The histology micrographs were examined to assess the damage to the skin following carbon dioxide treatment. The samples were stored in 10% formalin and prepared with a Mason's trichrome stain by usual techniques. The histology reveals that the epithelium had been removed. A zone of thermal damage is observed on the surface of the skin with charring on the edge. In typical fresh-frozen breast skin, the zone of thermal damage is measured to be 100±20 microns thick. The eyelid tissue following five laser passes showed no epithelium and 155±35 microns of thermal damage. The eyebrow tissue also showed no epithelium with 120±25 microns of thermal damage. The shrinkage measured in this study with breast tissue was compared to a previously published study using two other carbon dioxide lasers (Gardner, et al., Lasers Surg. Med. 19: 379-387 (1996)). The other study used the Sharplan Silktouch™ and the Coherent Ultrapulse™ lasers. No differences were seen between these two lasers. Within the errors of the measurements, the measurements of shrinkage were the same.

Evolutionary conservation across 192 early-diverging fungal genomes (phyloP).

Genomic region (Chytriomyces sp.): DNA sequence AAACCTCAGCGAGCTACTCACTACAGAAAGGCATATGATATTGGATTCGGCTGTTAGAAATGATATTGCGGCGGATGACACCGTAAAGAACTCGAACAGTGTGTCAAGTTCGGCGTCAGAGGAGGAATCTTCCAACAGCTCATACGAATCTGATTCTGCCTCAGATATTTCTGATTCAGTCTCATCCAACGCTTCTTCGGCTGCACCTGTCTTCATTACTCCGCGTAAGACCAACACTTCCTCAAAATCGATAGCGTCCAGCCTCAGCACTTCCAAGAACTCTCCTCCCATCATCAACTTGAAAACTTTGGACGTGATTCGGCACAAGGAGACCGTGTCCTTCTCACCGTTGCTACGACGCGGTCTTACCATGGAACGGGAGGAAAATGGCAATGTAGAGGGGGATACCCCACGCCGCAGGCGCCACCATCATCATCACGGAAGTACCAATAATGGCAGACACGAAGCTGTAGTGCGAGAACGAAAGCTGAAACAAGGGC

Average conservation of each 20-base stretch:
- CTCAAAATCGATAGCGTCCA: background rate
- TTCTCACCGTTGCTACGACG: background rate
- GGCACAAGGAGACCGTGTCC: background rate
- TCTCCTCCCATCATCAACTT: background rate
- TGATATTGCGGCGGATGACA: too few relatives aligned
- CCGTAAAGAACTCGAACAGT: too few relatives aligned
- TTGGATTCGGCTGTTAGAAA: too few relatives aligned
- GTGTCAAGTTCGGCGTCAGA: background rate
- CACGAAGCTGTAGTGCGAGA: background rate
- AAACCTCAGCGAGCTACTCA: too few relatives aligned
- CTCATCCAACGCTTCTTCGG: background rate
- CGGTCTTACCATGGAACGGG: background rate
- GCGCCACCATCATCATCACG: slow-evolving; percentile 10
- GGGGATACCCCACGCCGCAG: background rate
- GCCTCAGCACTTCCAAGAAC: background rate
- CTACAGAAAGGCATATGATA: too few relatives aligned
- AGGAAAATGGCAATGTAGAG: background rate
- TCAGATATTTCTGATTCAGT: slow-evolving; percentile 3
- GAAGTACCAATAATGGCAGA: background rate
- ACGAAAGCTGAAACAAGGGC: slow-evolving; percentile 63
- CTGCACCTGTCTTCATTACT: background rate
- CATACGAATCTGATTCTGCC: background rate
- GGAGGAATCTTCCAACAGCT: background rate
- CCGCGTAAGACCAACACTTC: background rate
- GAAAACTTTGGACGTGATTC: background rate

Tissue chances caused by the invention: All tissue was obtained from fresh-frozen breast reduction tissue. Following the methods of Gardner et al., 1996, the tissue was re-hydrated before each measurement with a cotton-tipped applicator soaked in sterile saline. The distance between the points placed on the tissue prior to treatment were measured. There was a linear fit to the data points.